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How Much Should It Cost Me to Invest?

If we save enough, start an investment account, and keep it growing for our entire life, the cost we incur to invest will be the largest service expense of our lives.  For instance, if we invest $1,000,000 for 50 years at an average growth rate of 7%/year and a total annual investment cost of only .5%, we will have paid a total of over $1.9 million to our financial advisor, the funds in which they place our money, and those who execute purchases and sales of our various investment assets.  For alternative classes such as hedge funds, private equity, and venture capital, this number balloons to over $7.2 million because such investments often charge a 2% management fee and 20% of all growth.

How much it should cost to invest is difficult for anyone to definitively state, but even those of us who make the most money will want to understand exactly what one gets for $1.9 million dollars.  Can we imagine paying $1.9 million dollars for a house and not knowing every last feature and what comparable houses cost?  Of course not.  It should be the same with our investment costs.  Price matters!  Unless we take the time to understand how much we truly pay every year, how that price stacks up against the competition and what we get in return, we run the risk of getting abused if we have entrusted our earnings to someone whose ethics are not what they should be.

Below are a few costs that aren’t always readily disclosed by financial advisors:

  1. Fund Fees
    • On top of what a financial advisor charges us to advise, they will place our money in funds that will annually charge us a percent of our assets for their investment “expertise.”
  2. Sales Loads
    • On top of charging an annual fund fee, some funds will charge a sales load.  As an example, if we invest $100, many funds will take $5 on day 1.  This 5% loss requires the manager to book a 5.26% gain just to get us back to where we started.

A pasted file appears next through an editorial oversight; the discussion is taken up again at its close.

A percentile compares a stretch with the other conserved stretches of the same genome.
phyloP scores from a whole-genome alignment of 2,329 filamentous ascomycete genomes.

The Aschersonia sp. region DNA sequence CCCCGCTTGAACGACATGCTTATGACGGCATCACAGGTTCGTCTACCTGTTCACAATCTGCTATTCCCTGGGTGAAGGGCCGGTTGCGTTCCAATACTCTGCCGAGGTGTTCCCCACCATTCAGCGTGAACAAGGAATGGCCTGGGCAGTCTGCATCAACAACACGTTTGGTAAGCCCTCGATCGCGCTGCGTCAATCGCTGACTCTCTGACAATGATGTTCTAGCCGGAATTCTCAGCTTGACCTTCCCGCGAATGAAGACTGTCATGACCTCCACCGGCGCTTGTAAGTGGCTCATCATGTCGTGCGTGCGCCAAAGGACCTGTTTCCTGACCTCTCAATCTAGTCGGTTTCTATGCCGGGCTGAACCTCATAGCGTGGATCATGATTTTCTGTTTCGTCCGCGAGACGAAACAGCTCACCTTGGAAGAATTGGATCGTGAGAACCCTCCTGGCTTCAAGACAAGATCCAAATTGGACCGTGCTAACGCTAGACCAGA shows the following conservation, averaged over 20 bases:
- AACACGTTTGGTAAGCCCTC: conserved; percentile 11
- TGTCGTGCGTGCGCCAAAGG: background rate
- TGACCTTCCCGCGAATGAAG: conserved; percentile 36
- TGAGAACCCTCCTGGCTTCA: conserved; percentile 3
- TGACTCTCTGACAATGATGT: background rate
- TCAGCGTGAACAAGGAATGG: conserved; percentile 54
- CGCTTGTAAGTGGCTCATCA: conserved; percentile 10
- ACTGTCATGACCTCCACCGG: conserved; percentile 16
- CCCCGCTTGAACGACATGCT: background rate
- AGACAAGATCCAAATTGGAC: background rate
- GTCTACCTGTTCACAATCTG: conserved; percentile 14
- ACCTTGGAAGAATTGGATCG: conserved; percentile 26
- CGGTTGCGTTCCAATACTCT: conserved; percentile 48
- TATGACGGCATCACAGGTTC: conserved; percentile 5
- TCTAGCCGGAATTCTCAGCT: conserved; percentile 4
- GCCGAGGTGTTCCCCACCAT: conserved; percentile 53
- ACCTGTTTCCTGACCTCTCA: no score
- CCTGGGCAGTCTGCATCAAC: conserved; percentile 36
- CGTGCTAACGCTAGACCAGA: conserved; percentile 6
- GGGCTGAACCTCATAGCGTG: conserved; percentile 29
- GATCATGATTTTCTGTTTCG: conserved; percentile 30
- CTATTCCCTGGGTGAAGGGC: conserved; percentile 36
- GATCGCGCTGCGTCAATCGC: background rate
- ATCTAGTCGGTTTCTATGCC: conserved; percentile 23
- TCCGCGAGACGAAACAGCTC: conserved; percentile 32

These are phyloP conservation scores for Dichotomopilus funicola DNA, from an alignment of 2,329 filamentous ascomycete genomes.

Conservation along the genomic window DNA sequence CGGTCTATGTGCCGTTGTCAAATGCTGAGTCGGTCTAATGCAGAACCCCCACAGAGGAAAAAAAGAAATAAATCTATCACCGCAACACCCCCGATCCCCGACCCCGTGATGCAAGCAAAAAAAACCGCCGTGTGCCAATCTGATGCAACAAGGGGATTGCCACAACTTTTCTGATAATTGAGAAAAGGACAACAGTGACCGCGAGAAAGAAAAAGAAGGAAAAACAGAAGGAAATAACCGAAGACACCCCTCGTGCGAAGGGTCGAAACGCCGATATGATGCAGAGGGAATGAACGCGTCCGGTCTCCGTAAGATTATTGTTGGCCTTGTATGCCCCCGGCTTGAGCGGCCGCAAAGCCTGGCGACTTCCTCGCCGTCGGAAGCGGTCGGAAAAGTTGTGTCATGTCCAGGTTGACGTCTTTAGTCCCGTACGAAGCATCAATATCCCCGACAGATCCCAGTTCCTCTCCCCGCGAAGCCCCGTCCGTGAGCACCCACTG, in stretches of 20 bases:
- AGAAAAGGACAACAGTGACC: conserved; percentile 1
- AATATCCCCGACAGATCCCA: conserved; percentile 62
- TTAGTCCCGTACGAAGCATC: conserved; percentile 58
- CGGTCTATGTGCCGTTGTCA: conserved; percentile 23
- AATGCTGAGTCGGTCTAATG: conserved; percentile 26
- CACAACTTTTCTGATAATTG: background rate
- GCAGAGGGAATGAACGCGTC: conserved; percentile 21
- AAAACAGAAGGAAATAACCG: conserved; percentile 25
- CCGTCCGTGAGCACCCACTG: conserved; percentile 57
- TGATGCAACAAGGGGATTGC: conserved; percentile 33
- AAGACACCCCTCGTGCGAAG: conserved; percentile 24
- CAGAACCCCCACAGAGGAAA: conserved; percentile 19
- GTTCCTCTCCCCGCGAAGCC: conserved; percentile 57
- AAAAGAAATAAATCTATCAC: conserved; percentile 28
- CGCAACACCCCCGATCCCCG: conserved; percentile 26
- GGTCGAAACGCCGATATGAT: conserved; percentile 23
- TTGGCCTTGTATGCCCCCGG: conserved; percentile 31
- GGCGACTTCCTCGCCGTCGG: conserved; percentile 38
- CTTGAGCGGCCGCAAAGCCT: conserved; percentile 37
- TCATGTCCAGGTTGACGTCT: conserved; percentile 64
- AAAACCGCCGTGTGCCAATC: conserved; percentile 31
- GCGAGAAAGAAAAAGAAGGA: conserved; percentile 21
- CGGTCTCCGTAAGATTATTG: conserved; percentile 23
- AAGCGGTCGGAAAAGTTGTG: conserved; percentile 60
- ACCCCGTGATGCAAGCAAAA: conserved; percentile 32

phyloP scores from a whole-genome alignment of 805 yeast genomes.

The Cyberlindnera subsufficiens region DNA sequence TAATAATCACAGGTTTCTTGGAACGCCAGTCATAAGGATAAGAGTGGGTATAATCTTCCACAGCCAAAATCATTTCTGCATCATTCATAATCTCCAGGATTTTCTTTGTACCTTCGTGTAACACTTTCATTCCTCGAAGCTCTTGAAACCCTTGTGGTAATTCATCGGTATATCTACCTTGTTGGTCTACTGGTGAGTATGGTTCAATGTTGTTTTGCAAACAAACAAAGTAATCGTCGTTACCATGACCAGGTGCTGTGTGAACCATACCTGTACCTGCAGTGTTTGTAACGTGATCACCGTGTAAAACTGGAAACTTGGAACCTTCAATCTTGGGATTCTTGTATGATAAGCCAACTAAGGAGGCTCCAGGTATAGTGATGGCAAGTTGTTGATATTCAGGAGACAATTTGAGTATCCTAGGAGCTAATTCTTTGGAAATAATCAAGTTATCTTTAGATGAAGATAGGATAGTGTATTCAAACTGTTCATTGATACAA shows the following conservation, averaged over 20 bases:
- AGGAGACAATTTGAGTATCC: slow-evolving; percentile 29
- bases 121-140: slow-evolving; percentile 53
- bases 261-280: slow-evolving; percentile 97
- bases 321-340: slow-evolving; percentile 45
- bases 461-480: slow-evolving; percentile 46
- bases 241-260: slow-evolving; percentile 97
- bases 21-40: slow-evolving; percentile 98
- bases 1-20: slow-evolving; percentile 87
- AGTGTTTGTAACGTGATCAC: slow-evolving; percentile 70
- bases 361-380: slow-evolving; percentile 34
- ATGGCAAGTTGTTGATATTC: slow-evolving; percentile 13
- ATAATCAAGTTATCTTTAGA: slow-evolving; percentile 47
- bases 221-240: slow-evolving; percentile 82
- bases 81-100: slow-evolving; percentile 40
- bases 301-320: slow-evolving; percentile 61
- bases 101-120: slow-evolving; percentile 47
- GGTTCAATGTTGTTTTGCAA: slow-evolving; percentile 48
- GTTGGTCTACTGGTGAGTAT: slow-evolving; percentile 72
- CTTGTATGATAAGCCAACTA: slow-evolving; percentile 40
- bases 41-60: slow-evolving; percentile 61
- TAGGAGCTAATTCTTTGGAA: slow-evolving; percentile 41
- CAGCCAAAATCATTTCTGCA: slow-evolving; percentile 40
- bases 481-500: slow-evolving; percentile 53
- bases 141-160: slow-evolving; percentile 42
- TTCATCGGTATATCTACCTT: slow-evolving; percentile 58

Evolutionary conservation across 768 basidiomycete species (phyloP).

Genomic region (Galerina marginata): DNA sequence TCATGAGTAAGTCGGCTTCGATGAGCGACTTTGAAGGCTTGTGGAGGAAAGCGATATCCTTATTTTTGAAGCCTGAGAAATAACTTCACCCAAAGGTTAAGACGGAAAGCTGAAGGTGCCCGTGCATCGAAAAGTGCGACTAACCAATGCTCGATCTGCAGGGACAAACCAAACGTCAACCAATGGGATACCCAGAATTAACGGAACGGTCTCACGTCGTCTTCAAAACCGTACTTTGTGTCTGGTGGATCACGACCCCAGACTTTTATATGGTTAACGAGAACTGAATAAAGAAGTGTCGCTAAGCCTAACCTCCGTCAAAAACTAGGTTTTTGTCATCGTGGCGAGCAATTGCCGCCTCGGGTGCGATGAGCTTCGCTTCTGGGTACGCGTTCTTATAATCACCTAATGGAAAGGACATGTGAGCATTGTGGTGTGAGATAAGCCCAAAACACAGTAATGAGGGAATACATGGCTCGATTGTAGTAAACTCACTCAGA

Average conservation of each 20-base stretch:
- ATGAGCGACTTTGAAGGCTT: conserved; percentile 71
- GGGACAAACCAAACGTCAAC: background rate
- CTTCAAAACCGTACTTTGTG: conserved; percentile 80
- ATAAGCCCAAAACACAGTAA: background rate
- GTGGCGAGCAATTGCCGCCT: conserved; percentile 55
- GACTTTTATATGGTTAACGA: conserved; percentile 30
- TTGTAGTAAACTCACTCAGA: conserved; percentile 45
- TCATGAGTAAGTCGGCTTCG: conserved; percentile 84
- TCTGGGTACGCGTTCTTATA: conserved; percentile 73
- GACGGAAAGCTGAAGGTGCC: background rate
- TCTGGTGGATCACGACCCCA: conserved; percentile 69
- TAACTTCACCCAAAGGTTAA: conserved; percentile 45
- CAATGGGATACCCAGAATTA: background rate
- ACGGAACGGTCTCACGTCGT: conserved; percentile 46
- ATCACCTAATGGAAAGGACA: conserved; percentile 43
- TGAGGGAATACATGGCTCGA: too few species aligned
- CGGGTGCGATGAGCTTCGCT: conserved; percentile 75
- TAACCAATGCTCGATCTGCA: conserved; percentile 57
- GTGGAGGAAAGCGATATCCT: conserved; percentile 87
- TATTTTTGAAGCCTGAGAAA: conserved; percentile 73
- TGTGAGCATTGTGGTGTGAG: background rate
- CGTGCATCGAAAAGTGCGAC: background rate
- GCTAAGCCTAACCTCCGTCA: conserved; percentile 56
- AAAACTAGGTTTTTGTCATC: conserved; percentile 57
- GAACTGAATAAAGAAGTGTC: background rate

3. Turnover Costs
    • Every time we buy or sell a stock or bond, somebody gets paid to complete the transaction.  If a stock fund has 100% turnover, that means that every stock that was in that fund on January 1 of a given year has been sold and replaced by another stock by the end of the year.  These little charges add up.  Some popular literature estimates that 100% turnover will cost us another 1% of our assets each year.
  4. Tax Inefficiencies
    • These are a very expensive byproduct of high turnover.  We pay taxes every year on stock dividend payments and taxable bond interest payments.  All of the other growth an investment experiences goes untaxed.  These are called unrealized gains.  Unrealized gains are great because they essentially grow tax-deferred until we decide to sell the associated investments.  At that point, we have to pay the government its share of the investment’s growth.  If we are in the highest tax bracket and have owned the investment for more than one year, the U.S government gets 23.8% of the growth.  On the other hand, if we sell an investment that we have owned for less than a year, the U.S. government gets 39.6% of the growth.  Regardless, constantly buying and selling investments generally cripples our overall investment returns.
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